SustainableQATAR’s 52 weekly challenges – that is one challenge per week for a whole year themed by month – are Qatar-specific and Qatar-relevant opportunities for all residents to take actions in personal life, work and within our communities.
The recent How Climate Change Could Trigger the Next Global Financial Crisis quotes that one-third of global assets are linked to carbon-intensive activities, such as natural resource extraction, power utilities, chemicals, construction, and industrial products companies. While Germany is actively pursuing clean energy policies, its economy is largely based on internal combustion engines of automakers Daimler and BMW, leaving it vulnerable and exposed.
“If the world is to cope with climate change, policymakers will need to pull every lever at their disposal … [It is] not simply a zero-sum game; this is a structural transformation that has many very attractive properties … The scale of the challenge requires a boldness of action for which there is no precedent.”How Climate Change Could Trigger the Next Global Financial Crisis
All governments can now create a safety net for fiscally responsible investments by embracing and supporting renewable-energy generating capacity, which has become eminently realistic in economic terms.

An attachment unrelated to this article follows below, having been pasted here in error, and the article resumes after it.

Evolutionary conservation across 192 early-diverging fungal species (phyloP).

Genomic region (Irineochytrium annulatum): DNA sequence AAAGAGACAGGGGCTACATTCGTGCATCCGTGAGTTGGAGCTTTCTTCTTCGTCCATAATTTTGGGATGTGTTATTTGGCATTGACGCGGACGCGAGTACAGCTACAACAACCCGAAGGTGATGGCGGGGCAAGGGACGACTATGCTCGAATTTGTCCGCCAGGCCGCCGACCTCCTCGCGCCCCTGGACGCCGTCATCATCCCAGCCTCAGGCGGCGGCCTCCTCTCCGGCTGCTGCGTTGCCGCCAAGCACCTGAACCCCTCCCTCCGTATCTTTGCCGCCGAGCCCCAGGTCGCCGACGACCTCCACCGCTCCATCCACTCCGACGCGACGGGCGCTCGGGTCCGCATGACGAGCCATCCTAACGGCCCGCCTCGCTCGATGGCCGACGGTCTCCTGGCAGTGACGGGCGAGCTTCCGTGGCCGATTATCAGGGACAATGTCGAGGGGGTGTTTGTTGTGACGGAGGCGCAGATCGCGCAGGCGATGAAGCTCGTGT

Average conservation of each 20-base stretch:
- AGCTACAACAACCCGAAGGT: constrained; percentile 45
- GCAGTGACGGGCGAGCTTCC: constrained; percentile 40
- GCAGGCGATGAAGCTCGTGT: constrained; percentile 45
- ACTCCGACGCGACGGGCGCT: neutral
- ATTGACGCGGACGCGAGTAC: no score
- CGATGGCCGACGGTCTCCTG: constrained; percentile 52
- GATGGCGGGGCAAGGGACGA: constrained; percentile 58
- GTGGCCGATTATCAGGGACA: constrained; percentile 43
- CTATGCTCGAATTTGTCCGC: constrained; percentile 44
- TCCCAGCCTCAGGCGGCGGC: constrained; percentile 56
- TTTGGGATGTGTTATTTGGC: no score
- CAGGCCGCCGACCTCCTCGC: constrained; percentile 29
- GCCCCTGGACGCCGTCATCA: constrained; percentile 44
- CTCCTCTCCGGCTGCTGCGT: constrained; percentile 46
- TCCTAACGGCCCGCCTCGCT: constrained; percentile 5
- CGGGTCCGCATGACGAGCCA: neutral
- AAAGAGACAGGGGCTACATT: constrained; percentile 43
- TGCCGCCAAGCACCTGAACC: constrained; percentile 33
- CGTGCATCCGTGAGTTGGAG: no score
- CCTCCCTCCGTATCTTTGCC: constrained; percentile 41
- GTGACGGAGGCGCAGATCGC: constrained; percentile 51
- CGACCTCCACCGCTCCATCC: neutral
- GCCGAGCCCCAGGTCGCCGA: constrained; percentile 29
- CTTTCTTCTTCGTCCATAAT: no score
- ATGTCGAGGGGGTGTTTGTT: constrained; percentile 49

To hold companies and banks accountable for following through with divesting from fossil fuels, our role as citizens is to demand and call for such policy actions because they make financial sense. The 2019 State of the Green Business Reportidentified green finance and in particular green loans, as a form of lower cost of capital. Green bonds can be used to finance and support capital projects such as renewable energy infrastructure and/or public and alternative transportation that lower carbon emissions and increase the resilience of our communities.
The Netherlands, one of the world’s lowest-lying countries, takes climate risks and associated vulnerabilities seriously. In an effort to realize opportunities from conservation financing, The Netherlands issued one of the largest green bonds ever in the amount of $6.8 billion for low carbon development and sustainable water management, crucial in protecting it from floods and sea-level rise.
Green Bonds and loans are forms of public finance products, to serve public benefits, protect and preserve natural resources, to recognize ecosystem services and put an economic value on it, which then applies toward the transition to low-emission and low-carbon new economies.
So far, green bonds have not been used to their full potential. One example, the Seychelles First Blue Bond in November 2018, was designed to fund protection of its marine environment, and serves as a model for financing sustainability projects. Many more opportunities for bold finance options await.
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